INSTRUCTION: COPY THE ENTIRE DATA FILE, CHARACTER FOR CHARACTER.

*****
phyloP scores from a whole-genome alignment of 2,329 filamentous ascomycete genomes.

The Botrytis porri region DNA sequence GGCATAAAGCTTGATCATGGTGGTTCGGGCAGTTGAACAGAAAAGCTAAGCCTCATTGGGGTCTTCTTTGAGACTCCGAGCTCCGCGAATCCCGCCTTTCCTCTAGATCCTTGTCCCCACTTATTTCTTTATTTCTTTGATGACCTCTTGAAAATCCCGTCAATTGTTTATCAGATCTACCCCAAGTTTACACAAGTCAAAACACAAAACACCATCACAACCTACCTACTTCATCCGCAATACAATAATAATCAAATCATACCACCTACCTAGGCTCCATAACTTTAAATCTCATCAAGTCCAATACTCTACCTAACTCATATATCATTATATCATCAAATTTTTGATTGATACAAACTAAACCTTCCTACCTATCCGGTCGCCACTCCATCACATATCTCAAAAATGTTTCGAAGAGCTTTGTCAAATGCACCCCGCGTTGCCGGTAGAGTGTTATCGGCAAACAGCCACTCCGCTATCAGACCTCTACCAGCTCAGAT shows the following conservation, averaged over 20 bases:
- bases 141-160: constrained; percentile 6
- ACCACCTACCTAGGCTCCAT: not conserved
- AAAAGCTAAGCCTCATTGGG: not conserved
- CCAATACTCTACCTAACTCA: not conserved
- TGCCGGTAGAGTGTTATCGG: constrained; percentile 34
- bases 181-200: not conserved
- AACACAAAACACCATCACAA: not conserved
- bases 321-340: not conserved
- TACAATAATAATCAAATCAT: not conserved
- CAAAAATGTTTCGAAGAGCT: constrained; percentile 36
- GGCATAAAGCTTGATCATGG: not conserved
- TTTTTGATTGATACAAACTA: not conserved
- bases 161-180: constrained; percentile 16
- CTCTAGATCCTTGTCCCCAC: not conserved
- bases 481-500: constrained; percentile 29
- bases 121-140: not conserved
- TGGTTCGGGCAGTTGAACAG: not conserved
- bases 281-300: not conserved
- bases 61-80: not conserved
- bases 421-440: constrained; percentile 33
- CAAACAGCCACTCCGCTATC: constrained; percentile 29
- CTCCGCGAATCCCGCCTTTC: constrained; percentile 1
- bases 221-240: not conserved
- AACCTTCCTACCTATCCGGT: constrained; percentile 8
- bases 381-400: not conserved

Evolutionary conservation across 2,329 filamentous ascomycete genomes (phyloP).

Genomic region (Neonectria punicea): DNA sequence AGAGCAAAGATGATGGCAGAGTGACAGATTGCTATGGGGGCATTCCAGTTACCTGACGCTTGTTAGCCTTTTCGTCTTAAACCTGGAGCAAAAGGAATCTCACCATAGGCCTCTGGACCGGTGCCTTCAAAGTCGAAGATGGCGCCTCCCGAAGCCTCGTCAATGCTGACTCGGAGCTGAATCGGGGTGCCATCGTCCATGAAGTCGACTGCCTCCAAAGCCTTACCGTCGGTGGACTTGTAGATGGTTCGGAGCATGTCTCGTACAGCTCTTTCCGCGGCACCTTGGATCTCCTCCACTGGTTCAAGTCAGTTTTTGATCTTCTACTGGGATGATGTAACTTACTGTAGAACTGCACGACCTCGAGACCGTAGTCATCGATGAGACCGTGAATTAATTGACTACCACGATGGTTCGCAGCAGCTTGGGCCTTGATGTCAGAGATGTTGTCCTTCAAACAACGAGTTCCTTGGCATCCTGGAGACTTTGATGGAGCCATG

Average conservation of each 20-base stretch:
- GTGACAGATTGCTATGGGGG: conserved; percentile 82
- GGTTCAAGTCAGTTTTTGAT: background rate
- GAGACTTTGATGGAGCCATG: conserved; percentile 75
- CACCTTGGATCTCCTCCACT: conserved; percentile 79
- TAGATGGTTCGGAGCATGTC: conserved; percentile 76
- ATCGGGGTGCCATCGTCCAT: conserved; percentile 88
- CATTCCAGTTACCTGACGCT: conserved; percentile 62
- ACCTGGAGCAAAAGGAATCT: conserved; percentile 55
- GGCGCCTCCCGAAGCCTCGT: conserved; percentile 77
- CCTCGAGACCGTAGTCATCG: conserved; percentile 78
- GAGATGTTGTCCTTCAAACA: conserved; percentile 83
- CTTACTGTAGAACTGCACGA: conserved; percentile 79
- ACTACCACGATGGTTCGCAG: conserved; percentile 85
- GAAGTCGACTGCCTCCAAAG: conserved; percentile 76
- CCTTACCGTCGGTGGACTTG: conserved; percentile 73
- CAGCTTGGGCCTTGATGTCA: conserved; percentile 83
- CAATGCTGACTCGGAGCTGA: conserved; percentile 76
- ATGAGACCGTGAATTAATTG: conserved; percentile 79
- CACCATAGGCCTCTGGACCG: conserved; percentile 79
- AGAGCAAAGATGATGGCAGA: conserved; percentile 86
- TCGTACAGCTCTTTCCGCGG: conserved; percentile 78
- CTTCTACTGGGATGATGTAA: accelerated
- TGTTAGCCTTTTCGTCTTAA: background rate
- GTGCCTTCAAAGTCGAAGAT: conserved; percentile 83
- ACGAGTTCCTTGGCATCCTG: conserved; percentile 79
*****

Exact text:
phyloP scores from a whole-genome alignment of 2,329 filamentous ascomycete genomes.

The Botrytis porri region DNA sequence GGCATAAAGCTTGATCATGGTGGTTCGGGCAGTTGAACAGAAAAGCTAAGCCTCATTGGGGTCTTCTTTGAGACTCCGAGCTCCGCGAATCCCGCCTTTCCTCTAGATCCTTGTCCCCACTTATTTCTTTATTTCTTTGATGACCTCTTGAAAATCCCGTCAATTGTTTATCAGATCTACCCCAAGTTTACACAAGTCAAAACACAAAACACCATCACAACCTACCTACTTCATCCGCAATACAATAATAATCAAATCATACCACCTACCTAGGCTCCATAACTTTAAATCTCATCAAGTCCAATACTCTACCTAACTCATATATCATTATATCATCAAATTTTTGATTGATACAAACTAAACCTTCCTACCTATCCGGTCGCCACTCCATCACATATCTCAAAAATGTTTCGAAGAGCTTTGTCAAATGCACCCCGCGTTGCCGGTAGAGTGTTATCGGCAAACAGCCACTCCGCTATCAGACCTCTACCAGCTCAGAT shows the following conservation, averaged over 20 bases:
- bases 141-160: constrained; percentile 6
- ACCACCTACCTAGGCTCCAT: not conserved
- AAAAGCTAAGCCTCATTGGG: not conserved
- CCAATACTCTACCTAACTCA: not conserved
- TGCCGGTAGAGTGTTATCGG: constrained; percentile 34
- bases 181-200: not conserved
- AACACAAAACACCATCACAA: not conserved
- bases 321-340: not conserved
- TACAATAATAATCAAATCAT: not conserved
- CAAAAATGTTTCGAAGAGCT: constrained; percentile 36
- GGCATAAAGCTTGATCATGG: not conserved
- TTTTTGATTGATACAAACTA: not conserved
- bases 161-180: constrained; percentile 16
- CTCTAGATCCTTGTCCCCAC: not conserved
- bases 481-500: constrained; percentile 29
- bases 121-140: not conserved
- TGGTTCGGGCAGTTGAACAG: not conserved
- bases 281-300: not conserved
- bases 61-80: not conserved
- bases 421-440: constrained; percentile 33
- CAAACAGCCACTCCGCTATC: constrained; percentile 29
- CTCCGCGAATCCCGCCTTTC: constrained; percentile 1
- bases 221-240: not conserved
- AACCTTCCTACCTATCCGGT: constrained; percentile 8
- bases 381-400: not conserved

Evolutionary conservation across 2,329 filamentous ascomycete genomes (phyloP).

Genomic region (Neonectria punicea): DNA sequence AGAGCAAAGATGATGGCAGAGTGACAGATTGCTATGGGGGCATTCCAGTTACCTGACGCTTGTTAGCCTTTTCGTCTTAAACCTGGAGCAAAAGGAATCTCACCATAGGCCTCTGGACCGGTGCCTTCAAAGTCGAAGATGGCGCCTCCCGAAGCCTCGTCAATGCTGACTCGGAGCTGAATCGGGGTGCCATCGTCCATGAAGTCGACTGCCTCCAAAGCCTTACCGTCGGTGGACTTGTAGATGGTTCGGAGCATGTCTCGTACAGCTCTTTCCGCGGCACCTTGGATCTCCTCCACTGGTTCAAGTCAGTTTTTGATCTTCTACTGGGATGATGTAACTTACTGTAGAACTGCACGACCTCGAGACCGTAGTCATCGATGAGACCGTGAATTAATTGACTACCACGATGGTTCGCAGCAGCTTGGGCCTTGATGTCAGAGATGTTGTCCTTCAAACAACGAGTTCCTTGGCATCCTGGAGACTTTGATGGAGCCATG

Average conservation of each 20-base stretch:
- GTGACAGATTGCTATGGGGG: conserved; percentile 82
- GGTTCAAGTCAGTTTTTGAT: background rate
- GAGACTTTGATGGAGCCATG: conserved; percentile 75
- CACCTTGGATCTCCTCCACT: conserved; percentile 79
- TAGATGGTTCGGAGCATGTC: conserved; percentile 76
- ATCGGGGTGCCATCGTCCAT: conserved; percentile 88
- CATTCCAGTTACCTGACGCT: conserved; percentile 62
- ACCTGGAGCAAAAGGAATCT: conserved; percentile 55
- GGCGCCTCCCGAAGCCTCGT: conserved; percentile 77
- CCTCGAGACCGTAGTCATCG: conserved; percentile 78
- GAGATGTTGTCCTTCAAACA: conserved; percentile 83
- CTTACTGTAGAACTGCACGA: conserved; percentile 79
- ACTACCACGATGGTTCGCAG: conserved; percentile 85
- GAAGTCGACTGCCTCCAAAG: conserved; percentile 76
- CCTTACCGTCGGTGGACTTG: conserved; percentile 73
- CAGCTTGGGCCTTGATGTCA: conserved; percentile 83
- CAATGCTGACTCGGAGCTGA: conserved; percentile 76
- ATGAGACCGTGAATTAATTG: conserved; percentile 79
- CACCATAGGCCTCTGGACCG: conserved; percentile 79
- AGAGCAAAGATGATGGCAGA: conserved; percentile 86
- TCGTACAGCTCTTTCCGCGG: conserved; percentile 78
- CTTCTACTGGGATGATGTAA: accelerated
- TGTTAGCCTTTTCGTCTTAA: background rate
- GTGCCTTCAAAGTCGAAGAT: conserved; percentile 83
- ACGAGTTCCTTGGCATCCTG: conserved; percentile 79